“Rustin stands at the confluence of the great struggles for civil, legal and human rights by African-Americans and lesbian and gay Americans.” – Rustin.Org
Also in 1964, Rustin was invited to Harlem to protest segregation by coordinating a citywide boycott of public schools. Over 400,000 people participated in this one-day protest.
After this, Rustin started to move into the political realm. He believed that the African-American community needed to change its strategy by building a political alliance with white unions, organizations, and churches. He believed that together they could pursue a common economic agenda. He became disenfranchised by black-identity politics because it alienated potential white allies. This shift to politics caused a divide between Rustin and former colleagues in grassroots movements, and possibly contributed to why his name is not celebrated nor his accomplishments widely honored.
His work in politics initially focused on the labor movement. He was the founder and Director of the A. Philip Randolph Institute, which coordinated the AFL-CIO’s work on civil rights and economic justice. In 1972, he became a national co-chairman of the Socialist Party of America (which later became Social Democrats USA). As the years went on, sadly, his organizing and public activism waned and his ardent pacifism turned into support of various military actions.
In 1986, the year before Rustin died and when homosexuality and AIDS was becoming a misunderstood talking point in households across the nation, he said that the gay community would guide the next wave of social evolution. (Interesting side note: The Quaker community was among the first to show support of the gay community, performing the first same-sex “celebration of commitment” in 1981.)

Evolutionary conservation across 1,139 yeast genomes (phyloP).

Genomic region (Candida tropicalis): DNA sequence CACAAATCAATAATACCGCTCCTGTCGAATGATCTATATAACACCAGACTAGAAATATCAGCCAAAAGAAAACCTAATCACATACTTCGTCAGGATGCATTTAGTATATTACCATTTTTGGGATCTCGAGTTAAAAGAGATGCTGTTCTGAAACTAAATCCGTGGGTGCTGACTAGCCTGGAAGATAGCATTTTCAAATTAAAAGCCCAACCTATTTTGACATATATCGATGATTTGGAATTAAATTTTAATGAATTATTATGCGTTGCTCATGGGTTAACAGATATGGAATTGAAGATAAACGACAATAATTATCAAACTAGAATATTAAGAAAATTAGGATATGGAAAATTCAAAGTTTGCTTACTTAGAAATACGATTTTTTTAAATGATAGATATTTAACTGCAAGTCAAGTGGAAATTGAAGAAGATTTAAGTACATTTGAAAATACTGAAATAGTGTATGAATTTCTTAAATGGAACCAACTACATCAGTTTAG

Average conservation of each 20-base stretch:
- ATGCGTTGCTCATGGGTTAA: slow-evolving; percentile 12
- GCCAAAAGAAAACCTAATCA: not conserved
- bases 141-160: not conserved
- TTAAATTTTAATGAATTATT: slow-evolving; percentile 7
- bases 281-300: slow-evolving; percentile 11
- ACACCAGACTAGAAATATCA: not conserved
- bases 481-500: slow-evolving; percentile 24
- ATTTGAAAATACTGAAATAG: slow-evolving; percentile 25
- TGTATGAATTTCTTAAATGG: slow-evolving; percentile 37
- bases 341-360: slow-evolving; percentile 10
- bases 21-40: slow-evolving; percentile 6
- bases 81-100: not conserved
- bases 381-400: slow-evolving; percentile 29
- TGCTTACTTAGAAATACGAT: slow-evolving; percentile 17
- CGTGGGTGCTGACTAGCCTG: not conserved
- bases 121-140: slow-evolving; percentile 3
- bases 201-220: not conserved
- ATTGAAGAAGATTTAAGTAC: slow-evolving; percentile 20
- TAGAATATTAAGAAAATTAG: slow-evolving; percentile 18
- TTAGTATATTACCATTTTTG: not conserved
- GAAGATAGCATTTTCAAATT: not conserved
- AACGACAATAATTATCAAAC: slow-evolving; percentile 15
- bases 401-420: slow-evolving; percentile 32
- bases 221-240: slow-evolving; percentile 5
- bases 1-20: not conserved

“Today, blacks are no longer the litmus paper or the barometer of social change. Blacks are in every segment of society and there are laws that help to protect them from racial discrimination. The new “n***s” are gays. …It is in this sense that gay people are the new barometer for social change. …The question of social change should be framed with the most vulnerable group in mind: gay people.” – Bayard Rustin
Over the years, Rustin was silenced, threatened, arrested, beaten, imprisoned and fired from important leadership positions, because he was a black man who regularly raised his voice against inequity and because he was an openly gay man in a fiercely homophobic time. Yet, in 2013, President Barack Obama posthumously awarded Rustin the Presidential Medal of Freedom.